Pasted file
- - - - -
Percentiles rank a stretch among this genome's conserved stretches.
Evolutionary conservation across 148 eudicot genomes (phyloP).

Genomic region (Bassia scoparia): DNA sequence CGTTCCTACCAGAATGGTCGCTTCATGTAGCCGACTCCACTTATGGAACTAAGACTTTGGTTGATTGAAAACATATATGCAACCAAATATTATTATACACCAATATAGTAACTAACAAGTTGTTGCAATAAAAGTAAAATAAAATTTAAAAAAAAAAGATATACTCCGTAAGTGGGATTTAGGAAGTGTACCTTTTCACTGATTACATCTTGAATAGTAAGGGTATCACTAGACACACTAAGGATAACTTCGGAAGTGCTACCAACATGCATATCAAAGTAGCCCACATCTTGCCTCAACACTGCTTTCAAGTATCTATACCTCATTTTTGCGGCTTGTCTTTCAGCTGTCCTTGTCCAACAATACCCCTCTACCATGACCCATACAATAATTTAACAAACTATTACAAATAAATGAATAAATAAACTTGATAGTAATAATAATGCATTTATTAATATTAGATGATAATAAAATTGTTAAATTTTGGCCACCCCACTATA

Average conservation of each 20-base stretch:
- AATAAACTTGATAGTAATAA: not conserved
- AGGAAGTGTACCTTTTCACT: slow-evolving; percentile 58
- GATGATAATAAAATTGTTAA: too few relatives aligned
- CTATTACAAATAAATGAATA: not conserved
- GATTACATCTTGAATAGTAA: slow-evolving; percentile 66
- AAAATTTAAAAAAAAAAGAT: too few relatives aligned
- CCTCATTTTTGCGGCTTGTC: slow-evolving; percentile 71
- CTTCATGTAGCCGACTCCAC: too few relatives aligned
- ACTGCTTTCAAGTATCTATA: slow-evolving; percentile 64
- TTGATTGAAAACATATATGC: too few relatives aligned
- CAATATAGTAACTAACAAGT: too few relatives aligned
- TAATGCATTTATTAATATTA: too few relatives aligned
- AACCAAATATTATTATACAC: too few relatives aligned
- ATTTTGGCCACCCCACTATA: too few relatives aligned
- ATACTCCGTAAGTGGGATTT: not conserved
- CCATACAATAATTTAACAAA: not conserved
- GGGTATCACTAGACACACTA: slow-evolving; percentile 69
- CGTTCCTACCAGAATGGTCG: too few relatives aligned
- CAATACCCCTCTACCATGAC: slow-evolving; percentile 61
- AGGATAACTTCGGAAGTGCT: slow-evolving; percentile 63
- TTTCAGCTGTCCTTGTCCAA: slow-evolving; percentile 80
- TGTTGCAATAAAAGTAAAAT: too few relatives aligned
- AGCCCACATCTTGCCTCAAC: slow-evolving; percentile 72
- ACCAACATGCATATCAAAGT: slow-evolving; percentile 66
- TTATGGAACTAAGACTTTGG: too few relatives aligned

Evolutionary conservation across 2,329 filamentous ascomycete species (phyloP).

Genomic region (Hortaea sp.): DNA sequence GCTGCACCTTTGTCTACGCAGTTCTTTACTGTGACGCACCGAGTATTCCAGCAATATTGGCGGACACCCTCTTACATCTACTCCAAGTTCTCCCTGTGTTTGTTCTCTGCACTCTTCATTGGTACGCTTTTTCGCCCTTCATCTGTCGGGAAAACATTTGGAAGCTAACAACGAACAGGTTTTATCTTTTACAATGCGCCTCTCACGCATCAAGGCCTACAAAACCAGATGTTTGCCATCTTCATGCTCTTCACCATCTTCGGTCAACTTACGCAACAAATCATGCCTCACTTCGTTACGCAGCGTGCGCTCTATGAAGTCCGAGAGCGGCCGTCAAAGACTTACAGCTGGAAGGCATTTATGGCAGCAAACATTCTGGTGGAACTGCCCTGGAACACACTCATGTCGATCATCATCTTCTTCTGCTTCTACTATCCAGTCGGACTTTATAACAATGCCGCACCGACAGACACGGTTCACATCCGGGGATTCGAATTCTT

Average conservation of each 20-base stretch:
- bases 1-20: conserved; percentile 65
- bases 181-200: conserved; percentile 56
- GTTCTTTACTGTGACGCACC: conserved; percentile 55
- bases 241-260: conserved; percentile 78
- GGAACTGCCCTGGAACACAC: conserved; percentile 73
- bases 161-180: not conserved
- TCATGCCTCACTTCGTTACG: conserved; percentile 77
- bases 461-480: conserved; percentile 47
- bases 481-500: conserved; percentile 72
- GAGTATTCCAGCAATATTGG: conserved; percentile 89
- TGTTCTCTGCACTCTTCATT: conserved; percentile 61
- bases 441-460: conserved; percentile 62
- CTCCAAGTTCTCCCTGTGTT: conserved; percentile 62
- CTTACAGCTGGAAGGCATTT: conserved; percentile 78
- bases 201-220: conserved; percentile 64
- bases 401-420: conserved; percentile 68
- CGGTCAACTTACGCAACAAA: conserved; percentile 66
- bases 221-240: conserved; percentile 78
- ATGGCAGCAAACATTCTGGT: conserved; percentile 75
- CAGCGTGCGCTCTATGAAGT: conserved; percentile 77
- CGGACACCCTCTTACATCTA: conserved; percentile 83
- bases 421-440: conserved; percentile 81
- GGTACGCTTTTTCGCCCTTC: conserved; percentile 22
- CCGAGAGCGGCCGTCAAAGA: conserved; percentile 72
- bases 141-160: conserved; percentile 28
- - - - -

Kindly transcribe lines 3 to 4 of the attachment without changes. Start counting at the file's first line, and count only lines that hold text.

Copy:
Genomic region (Bassia scoparia): DNA sequence CGTTCCTACCAGAATGGTCGCTTCATGTAGCCGACTCCACTTATGGAACTAAGACTTTGGTTGATTGAAAACATATATGCAACCAAATATTATTATACACCAATATAGTAACTAACAAGTTGTTGCAATAAAAGTAAAATAAAATTTAAAAAAAAAAGATATACTCCGTAAGTGGGATTTAGGAAGTGTACCTTTTCACTGATTACATCTTGAATAGTAAGGGTATCACTAGACACACTAAGGATAACTTCGGAAGTGCTACCAACATGCATATCAAAGTAGCCCACATCTTGCCTCAACACTGCTTTCAAGTATCTATACCTCATTTTTGCGGCTTGTCTTTCAGCTGTCCTTGTCCAACAATACCCCTCTACCATGACCCATACAATAATTTAACAAACTATTACAAATAAATGAATAAATAAACTTGATAGTAATAATAATGCATTTATTAATATTAGATGATAATAAAATTGTTAAATTTTGGCCACCCCACTATA

Average conservation of each 20-base stretch: